Das & Haas, 2010
Microhyla nepenthicola, also known as the Mantang narrow-mouthed frog, is a species of microhylid frog found in the Matang Range in Sarawak, Borneo. It was once the smallest known frog from the Old World (the current record holder is Paedophryne amauensis from New Guinea). Adult males of this species have a snout-vent length (SVL) of 10.6–12.8 mm. Tadpoles measure just 3 mm. It is one of 30 species in the genus Microhyla, 5 others of which live in Borneo.
Habitat and distribution
M. nepenthicola is found near Mount Serapi in Kubah National Park, Sarawak, Borneo. It spends much of its lifecycle in the traps of the pitcher plant Nepenthes ampullaria, after which it is named. It is therefore considered a nepenthebiont. This is not particularly unusual; in fact, it shares this environment with a species of crab spider, Misumenops nepenthicola, which is also commonly found in Nepenthes pitchers, and is similarly named for this reason. Microhyla nepenthicola has less webbing on its feet than most frogs, which may be beneficial when trying to climb the sides of the pitcher plants, which can be slippery.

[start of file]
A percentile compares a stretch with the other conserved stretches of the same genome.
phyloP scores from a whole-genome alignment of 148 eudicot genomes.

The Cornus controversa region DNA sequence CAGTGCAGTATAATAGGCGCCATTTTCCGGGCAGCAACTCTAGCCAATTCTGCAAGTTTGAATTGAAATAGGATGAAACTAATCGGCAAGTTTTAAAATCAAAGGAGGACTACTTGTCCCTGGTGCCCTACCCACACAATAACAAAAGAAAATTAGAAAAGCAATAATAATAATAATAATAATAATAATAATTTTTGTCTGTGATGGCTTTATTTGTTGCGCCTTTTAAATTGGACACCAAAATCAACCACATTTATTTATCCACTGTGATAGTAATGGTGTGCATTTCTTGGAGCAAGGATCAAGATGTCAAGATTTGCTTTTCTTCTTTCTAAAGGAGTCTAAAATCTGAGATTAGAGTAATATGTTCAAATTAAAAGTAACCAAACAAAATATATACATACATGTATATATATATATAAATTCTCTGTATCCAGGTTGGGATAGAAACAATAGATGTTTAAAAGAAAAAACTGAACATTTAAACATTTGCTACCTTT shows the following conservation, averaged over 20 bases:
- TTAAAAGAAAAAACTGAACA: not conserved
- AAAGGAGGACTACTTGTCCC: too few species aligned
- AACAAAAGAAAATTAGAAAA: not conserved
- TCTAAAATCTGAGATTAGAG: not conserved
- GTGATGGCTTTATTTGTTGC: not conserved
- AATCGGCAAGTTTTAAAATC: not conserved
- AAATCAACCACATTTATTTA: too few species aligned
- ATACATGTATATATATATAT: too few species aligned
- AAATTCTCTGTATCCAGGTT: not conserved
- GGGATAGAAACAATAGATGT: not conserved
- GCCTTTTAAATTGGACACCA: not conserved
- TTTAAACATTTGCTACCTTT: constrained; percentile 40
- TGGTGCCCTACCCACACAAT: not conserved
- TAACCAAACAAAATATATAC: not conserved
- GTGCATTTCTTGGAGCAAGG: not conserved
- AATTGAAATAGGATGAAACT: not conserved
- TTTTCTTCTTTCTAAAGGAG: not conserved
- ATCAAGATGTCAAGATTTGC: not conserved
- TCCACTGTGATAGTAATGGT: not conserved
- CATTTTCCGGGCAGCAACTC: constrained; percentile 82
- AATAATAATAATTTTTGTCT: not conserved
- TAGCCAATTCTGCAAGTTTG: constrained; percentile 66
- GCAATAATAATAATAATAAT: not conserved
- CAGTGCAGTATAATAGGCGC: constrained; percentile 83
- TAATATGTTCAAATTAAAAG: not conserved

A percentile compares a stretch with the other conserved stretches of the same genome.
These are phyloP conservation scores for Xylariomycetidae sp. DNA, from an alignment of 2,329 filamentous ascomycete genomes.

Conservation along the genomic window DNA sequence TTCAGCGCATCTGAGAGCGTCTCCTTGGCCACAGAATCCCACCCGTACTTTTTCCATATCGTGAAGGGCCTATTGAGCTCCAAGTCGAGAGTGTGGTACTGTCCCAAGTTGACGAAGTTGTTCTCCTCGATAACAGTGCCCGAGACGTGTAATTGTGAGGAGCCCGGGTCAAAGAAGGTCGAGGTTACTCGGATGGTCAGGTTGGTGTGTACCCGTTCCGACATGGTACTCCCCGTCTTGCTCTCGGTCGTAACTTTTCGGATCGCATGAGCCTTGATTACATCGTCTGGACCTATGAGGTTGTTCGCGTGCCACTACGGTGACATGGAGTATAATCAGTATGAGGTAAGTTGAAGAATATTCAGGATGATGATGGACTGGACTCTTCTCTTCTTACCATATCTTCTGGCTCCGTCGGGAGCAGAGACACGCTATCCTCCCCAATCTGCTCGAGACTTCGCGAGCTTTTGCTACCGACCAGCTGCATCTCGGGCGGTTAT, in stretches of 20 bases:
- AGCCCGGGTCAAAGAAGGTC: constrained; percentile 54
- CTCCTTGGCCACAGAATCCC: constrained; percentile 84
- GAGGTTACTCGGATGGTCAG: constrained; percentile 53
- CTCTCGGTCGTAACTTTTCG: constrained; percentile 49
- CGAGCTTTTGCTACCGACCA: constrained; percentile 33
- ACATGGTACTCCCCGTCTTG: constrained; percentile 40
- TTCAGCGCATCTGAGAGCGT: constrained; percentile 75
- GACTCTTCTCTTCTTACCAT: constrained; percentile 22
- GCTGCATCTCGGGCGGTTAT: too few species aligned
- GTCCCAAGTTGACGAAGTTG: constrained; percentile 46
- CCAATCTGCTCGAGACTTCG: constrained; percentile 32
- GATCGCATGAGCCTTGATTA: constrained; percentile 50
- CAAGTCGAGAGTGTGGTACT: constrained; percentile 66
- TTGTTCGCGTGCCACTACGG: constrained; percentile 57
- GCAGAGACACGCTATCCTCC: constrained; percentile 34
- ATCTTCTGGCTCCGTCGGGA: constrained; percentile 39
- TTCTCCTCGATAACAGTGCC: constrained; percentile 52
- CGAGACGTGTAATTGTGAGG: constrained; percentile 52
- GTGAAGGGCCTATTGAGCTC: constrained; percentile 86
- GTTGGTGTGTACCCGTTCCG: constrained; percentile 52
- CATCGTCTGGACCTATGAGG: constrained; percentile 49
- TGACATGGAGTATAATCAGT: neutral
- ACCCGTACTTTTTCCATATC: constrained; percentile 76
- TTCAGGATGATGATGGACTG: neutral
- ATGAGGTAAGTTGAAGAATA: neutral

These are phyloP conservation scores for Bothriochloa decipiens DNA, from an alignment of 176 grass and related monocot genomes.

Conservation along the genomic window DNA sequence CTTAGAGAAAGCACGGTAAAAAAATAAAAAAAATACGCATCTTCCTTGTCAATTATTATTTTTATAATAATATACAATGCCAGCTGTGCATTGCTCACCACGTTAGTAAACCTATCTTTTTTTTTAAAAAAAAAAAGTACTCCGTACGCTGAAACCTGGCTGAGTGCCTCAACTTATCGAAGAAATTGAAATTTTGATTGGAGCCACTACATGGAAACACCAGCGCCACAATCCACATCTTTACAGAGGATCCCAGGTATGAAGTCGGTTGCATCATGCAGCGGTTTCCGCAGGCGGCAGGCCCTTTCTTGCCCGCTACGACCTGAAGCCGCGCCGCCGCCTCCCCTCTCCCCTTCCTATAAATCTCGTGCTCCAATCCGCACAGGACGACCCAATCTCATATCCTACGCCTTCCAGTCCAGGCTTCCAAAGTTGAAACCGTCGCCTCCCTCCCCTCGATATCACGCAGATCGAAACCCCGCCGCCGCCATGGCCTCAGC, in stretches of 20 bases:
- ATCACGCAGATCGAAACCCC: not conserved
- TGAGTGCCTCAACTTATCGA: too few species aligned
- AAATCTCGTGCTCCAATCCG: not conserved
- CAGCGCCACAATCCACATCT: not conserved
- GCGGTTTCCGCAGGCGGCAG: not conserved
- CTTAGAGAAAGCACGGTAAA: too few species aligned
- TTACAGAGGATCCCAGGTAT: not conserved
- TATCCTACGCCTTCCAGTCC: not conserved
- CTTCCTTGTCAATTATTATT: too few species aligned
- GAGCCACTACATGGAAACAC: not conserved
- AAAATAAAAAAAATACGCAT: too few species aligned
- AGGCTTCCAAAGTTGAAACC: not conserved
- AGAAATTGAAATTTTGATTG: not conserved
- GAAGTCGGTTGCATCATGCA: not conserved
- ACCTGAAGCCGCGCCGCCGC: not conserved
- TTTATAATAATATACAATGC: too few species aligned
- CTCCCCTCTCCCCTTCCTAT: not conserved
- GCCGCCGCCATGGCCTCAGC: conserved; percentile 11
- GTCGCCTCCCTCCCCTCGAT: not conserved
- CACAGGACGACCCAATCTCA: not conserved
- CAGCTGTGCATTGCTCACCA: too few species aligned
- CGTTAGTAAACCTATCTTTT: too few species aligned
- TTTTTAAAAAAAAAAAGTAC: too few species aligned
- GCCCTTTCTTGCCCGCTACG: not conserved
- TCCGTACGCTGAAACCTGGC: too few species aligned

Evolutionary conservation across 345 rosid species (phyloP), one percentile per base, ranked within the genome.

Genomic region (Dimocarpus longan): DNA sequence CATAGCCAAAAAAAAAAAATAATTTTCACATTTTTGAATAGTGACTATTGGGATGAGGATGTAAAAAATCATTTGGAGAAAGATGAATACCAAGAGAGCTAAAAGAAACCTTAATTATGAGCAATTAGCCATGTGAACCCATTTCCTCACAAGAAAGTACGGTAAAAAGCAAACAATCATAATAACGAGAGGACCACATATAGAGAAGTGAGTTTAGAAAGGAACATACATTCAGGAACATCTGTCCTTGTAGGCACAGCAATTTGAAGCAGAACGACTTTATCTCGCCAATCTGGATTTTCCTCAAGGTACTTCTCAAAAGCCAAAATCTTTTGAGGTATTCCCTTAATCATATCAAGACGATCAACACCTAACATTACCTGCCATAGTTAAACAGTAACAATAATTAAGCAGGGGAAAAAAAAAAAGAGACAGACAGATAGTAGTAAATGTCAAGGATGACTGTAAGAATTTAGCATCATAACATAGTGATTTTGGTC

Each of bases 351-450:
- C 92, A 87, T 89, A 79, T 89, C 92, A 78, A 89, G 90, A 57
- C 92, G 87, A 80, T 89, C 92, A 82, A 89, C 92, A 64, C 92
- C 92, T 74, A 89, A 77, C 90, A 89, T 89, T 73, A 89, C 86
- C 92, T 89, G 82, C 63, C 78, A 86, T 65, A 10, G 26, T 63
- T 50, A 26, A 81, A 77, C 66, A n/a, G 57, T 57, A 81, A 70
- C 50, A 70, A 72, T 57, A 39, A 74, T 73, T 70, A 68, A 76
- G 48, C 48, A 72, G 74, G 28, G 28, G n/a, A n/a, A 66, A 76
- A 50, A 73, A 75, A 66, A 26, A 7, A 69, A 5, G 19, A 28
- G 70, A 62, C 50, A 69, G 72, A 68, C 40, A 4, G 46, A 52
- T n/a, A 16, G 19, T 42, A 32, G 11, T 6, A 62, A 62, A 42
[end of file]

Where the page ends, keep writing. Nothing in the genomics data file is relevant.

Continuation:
Frogs of the species that was eventually described as Microhyla nepenthicola had been known to scientists for at least 100 years prior to its description in 2010. However, scientists had always assumed that the frogs were juveniles of another species. Researchers Indraneil Das and Alexander Haas recognized that they were actually adults when they heard the frogs calling in Kubah National Park, since only adult frogs make calls. Adult males call from the pitcher plants at dusk.
- Das, I. & A. Haas. (2010). "New species of Microhyla from Sarawak: Old World’s smallest frogs crawl out of miniature pitcher plants on Borneo (Amphibia: Anura: Microhylidae)". Zootaxa 2571: 37–52.
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- Gururaja, K.V. 2010. PDF Current Science 99(8): 1000.
- "World's smallest frog is size of a pea". New York Post. 2006-08-26. Retrieved 2010-08-26.
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- Data related to Microhyla nepenthicola at Wikispecies